A Guide to Exploring Hashima Island

Nagasaki Hashima Island (端島) Gunkajima Tour | © Ronald Woan / Flickr
Nagasaki Hashima Island (端島) Gunkajima Tour | © Ronald Woan / Flickr
Photo of Dave Afshar
8 June 2017

Commonly known as Gunkanjima (literally, “Battleship Island”), Hashima is an abandoned island that once housed more than 5,000 people and served as a labor site during World War II. Located roughly 15km (9mi) off the coast of Nagasaki city, the ruins of Hashima have become something of a tourist destination for adventure travelers and history buffs. We take a look at the fascinating history of this once bustling island and the best ways to see it for yourself.

The industrialization of Hashima

When coal was discovered on Hashima at the beginning in the 19th century, traffic to the island began to increase. From 1887 to 1974, the island served as a seabed coal mining facility; during this time Hashima was constantly inhabited, with the population continuously increasing as more and more undersea coal mines and mine shafts were established. During this time, nearly 16 million tons of coal were extracted from the island’s mines.

Battleship Island | © kntrty / Flickr

In order to accommodate the constant influx of miners and their families, massive concrete walls and buildings were constructed on and around the tiny island. The built-up concrete structures made the island look more like a battleship from afar, thus earning it the nickname “Battleship Island”. From 1930’s through WWII, the island was used as a forced labor site for the production of coal; it is estimated that roughly 1300 workers, primarily Korean and Chinese, died here due do harsh conditions during this time. As petroleum came to replace coal as the nation’s main energy source, the mines began to shut down. Hashima was officially closed as a mining site and cleared of all employees and residents in 1974 where it remained abandoned for over three decades. With most of its structures still intact, the island was reopened as a tourist destination in 2009 and declared a Unesco World Heritage site in 2015.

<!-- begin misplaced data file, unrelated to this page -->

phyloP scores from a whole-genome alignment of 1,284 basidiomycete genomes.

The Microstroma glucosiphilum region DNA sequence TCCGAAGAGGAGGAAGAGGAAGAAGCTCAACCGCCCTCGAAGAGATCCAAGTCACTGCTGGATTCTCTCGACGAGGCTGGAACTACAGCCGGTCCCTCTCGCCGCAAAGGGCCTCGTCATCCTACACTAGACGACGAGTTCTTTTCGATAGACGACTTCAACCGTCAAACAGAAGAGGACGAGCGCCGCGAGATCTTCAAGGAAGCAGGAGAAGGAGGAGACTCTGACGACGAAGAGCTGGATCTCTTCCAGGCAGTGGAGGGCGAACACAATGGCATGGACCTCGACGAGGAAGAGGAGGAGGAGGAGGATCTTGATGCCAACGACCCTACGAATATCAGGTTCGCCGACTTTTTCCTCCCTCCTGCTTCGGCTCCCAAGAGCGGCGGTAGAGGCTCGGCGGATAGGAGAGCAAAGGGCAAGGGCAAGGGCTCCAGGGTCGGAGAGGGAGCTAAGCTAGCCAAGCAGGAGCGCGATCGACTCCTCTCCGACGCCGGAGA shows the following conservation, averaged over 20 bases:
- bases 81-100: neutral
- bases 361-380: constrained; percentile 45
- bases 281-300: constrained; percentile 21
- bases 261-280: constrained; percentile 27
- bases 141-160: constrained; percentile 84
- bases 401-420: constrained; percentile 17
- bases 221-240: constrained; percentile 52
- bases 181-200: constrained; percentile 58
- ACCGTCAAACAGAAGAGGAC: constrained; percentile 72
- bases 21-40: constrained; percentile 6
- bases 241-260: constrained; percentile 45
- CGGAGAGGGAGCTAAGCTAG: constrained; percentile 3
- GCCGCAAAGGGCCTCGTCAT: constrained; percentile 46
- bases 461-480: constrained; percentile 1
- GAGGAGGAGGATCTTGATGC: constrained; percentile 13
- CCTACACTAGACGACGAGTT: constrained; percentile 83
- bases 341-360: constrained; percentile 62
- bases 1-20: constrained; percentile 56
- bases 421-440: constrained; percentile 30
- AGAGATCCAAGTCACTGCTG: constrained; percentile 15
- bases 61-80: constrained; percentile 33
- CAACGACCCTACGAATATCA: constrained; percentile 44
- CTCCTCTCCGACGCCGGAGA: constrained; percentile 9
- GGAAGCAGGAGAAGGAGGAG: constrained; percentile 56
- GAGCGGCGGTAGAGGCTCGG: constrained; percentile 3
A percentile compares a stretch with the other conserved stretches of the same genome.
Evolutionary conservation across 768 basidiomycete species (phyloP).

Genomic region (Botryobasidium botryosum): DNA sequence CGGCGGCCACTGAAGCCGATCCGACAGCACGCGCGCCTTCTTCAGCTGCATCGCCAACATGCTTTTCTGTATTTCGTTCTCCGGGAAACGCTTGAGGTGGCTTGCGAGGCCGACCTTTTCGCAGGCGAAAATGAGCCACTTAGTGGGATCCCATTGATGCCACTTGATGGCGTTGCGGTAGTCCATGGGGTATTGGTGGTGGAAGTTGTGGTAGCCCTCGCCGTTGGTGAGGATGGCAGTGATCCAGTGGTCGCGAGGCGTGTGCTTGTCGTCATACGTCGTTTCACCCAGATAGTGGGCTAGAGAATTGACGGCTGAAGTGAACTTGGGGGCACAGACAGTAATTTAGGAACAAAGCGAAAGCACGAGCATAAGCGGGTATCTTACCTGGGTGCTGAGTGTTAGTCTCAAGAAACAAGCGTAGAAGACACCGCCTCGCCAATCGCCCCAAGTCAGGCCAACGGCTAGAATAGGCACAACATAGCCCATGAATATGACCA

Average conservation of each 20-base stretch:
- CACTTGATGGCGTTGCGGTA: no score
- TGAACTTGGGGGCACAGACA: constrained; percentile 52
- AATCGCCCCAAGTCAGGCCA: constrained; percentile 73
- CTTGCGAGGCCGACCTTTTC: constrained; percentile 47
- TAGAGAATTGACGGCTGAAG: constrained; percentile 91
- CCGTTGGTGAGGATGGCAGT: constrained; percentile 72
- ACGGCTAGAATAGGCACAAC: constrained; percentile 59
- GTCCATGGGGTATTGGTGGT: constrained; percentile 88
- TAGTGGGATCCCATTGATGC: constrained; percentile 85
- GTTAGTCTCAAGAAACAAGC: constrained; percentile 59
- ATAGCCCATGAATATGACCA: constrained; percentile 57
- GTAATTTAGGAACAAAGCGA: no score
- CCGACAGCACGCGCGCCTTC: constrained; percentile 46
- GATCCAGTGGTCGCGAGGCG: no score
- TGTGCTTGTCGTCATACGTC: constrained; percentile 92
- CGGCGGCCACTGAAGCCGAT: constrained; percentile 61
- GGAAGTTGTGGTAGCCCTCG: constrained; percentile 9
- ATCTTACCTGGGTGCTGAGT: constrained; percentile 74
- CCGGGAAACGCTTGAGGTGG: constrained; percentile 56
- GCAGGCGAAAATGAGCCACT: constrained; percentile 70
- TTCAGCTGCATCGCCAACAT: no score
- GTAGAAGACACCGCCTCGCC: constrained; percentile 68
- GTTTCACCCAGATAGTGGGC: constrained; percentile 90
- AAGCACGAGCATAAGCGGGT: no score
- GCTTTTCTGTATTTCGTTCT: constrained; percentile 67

A student exploring Hashima Island in Japan | ©Jordy Meow / Wikimedia Commons

Getting there

Multiple companies offer ferry tours to the island out of Nagasaki Port (located just a few stops from Nagasaki Station). A standard tour takes around three hours and includes a trip to the island’s three observation decks as well as an hour-long walking tour with a Japanese-speaking guide. Because the abandoned buildings pose a serious safety risk, the tour is fairly restricted and visitors are not permitted to stray from the path. Unless you have a media/press pass, private excursions to the island are illegal. Additionally, due to the harsh waters and weather conditions in the area, passengers may be refused admittance based on physical condition. Newborn babies and pets are of course not allowed. For more information on Hashima tours, check out Gunkanjima Cruise, Yamasa Shipping Co. Ltd., or the Gunkanjima Concierge Company.

Nagasaki Hashima Island (端島) Gunkanjima Tour | ©Ronald Woan / Flickr

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